Astronomy Picture of the Day

Discover the cosmos! Each day a different image or photograph of our fascinating universe is featured, along with a brief explanation written by a professional astronomer.

2004 May 1
See Explanation.
Moving the cursor over the image will bring up an annotated version.
Clicking on the image will bring up the highest resolution version available.

A Western Sky at Twilight
Credit & Copyright: Stan Richard

Explanation: On April 23rd, the Moon along with planets Saturn, Mars, and Venus (and planet Earth of course ...) were all visible in the west at twilight, captured here from a site near Saylorvillle Lake north of Des Moines, Iowa, USA. Putting your cursor over the image will label our fellow solar system wanderers and also reveal the approximate trajectory of the ecliptic plane - defined by Earth's orbit around the Sun - angling above the western horizon. After sunset tonight, the western sky will present a similar arrangement of planets, although the Moon will have moved east out of the picture, passing bright Jupiter along the ecliptic and heading for May 4th's total lunar eclipse. May could also be a good month for comets.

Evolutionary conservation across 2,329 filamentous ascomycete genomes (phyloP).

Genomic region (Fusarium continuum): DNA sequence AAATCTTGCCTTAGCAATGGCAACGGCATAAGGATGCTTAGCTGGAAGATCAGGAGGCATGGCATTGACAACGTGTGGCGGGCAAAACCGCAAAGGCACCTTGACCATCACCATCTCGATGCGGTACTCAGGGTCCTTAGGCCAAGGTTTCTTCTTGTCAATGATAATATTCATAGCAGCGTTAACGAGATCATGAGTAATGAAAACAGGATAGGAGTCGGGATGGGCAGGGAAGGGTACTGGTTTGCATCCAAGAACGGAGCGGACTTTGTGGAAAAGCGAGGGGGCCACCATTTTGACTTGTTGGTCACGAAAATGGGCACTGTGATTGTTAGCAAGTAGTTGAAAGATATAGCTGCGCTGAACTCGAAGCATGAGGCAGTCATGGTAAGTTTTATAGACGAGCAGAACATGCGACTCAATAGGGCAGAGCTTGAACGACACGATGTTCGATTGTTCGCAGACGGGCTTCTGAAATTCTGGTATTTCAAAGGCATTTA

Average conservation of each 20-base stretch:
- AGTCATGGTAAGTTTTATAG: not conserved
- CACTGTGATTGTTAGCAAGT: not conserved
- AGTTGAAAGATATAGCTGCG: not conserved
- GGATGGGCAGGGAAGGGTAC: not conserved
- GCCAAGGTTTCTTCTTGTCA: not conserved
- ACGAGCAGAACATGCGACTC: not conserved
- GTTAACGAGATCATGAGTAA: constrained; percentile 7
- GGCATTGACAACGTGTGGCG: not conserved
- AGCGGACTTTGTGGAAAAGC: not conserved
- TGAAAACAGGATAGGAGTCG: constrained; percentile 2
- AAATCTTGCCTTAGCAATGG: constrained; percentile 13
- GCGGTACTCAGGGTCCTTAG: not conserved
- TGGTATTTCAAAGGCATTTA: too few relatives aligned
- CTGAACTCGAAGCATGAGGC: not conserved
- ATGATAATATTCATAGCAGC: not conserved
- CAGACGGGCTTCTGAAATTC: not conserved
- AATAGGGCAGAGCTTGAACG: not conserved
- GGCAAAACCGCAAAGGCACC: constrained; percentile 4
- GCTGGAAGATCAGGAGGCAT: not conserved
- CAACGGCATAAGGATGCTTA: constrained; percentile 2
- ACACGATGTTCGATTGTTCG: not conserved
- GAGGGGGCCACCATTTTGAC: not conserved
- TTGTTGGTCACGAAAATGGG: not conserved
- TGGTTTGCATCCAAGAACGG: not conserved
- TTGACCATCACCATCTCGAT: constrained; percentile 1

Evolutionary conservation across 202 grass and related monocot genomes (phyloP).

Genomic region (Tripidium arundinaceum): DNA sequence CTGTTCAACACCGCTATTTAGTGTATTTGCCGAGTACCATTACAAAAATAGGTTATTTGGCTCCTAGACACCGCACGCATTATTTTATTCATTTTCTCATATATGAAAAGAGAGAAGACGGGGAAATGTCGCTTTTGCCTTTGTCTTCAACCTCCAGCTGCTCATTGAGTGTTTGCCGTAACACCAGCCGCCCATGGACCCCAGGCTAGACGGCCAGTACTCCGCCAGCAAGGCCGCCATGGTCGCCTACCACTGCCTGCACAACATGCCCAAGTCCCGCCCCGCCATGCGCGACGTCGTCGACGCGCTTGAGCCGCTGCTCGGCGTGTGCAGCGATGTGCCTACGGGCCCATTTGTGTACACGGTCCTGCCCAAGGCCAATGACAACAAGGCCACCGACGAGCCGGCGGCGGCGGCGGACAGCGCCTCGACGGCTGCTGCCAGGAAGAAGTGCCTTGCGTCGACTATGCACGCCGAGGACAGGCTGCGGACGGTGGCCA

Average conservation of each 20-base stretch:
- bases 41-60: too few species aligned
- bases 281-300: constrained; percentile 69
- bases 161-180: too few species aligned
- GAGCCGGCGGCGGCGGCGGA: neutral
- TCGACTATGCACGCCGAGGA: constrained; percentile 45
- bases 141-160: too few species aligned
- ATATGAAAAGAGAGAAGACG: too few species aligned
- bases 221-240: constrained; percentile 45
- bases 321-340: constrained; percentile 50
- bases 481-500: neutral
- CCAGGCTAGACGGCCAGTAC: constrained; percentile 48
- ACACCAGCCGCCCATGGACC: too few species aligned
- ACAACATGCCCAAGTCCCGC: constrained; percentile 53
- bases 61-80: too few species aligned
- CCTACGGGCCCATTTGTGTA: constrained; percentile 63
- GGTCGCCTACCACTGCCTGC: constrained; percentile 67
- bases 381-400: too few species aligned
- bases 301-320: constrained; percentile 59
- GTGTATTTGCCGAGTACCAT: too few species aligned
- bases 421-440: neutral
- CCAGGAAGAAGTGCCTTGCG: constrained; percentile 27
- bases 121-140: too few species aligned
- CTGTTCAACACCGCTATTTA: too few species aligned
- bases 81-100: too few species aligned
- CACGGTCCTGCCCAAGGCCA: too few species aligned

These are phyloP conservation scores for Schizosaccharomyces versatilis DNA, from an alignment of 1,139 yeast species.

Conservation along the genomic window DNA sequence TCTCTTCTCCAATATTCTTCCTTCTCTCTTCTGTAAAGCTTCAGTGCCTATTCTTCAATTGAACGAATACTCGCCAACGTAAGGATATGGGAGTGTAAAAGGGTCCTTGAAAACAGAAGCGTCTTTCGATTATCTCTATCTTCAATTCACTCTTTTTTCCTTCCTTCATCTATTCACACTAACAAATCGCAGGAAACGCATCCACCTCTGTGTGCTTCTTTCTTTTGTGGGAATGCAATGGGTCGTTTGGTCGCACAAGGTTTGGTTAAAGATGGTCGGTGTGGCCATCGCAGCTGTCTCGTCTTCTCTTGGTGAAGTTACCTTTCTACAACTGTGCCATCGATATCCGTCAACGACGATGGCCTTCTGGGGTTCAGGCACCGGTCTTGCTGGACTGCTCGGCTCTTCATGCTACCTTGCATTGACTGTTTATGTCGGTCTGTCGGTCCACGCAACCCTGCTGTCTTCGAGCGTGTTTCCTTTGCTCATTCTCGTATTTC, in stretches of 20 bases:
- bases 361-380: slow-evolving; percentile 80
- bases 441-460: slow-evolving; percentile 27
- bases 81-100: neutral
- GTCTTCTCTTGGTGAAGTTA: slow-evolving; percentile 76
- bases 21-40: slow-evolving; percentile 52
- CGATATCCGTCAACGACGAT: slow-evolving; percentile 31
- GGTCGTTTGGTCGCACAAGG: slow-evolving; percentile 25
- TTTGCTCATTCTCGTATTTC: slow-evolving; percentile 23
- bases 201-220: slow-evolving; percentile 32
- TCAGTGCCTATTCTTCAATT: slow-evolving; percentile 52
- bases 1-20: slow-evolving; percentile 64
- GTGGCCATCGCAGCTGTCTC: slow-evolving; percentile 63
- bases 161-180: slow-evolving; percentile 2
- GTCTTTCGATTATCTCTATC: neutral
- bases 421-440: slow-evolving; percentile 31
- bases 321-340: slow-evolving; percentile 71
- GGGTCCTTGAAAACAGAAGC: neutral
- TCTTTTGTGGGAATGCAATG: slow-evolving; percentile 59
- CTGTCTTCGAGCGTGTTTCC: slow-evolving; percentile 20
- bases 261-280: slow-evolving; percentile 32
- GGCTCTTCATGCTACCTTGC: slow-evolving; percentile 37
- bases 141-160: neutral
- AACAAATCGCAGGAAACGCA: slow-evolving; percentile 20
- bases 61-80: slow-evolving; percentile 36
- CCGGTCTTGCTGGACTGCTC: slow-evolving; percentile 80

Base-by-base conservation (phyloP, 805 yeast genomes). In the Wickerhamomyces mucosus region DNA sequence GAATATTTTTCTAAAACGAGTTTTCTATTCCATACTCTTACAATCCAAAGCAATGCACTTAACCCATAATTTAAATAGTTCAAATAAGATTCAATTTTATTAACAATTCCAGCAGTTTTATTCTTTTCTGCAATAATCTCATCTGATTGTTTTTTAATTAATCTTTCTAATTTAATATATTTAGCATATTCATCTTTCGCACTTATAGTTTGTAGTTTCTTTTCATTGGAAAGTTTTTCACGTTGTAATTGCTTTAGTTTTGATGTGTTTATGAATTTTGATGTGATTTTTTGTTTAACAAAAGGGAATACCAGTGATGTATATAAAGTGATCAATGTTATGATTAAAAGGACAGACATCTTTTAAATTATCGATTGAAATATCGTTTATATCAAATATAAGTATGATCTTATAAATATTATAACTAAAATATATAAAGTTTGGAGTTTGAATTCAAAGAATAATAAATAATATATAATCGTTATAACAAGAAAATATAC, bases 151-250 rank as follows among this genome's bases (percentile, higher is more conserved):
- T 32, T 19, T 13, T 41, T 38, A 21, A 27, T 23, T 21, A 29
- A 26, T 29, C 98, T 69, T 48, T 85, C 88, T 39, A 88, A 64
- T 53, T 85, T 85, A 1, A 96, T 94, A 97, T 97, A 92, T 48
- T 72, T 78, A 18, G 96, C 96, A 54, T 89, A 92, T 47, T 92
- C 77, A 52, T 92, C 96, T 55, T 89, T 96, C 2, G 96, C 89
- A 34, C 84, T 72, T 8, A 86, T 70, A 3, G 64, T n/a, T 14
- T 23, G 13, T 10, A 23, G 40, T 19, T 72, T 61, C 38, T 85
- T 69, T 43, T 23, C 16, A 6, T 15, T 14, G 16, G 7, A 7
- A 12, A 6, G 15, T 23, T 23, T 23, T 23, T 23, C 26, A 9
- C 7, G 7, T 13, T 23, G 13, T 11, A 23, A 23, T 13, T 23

Tomorrow's picture: strangest moon

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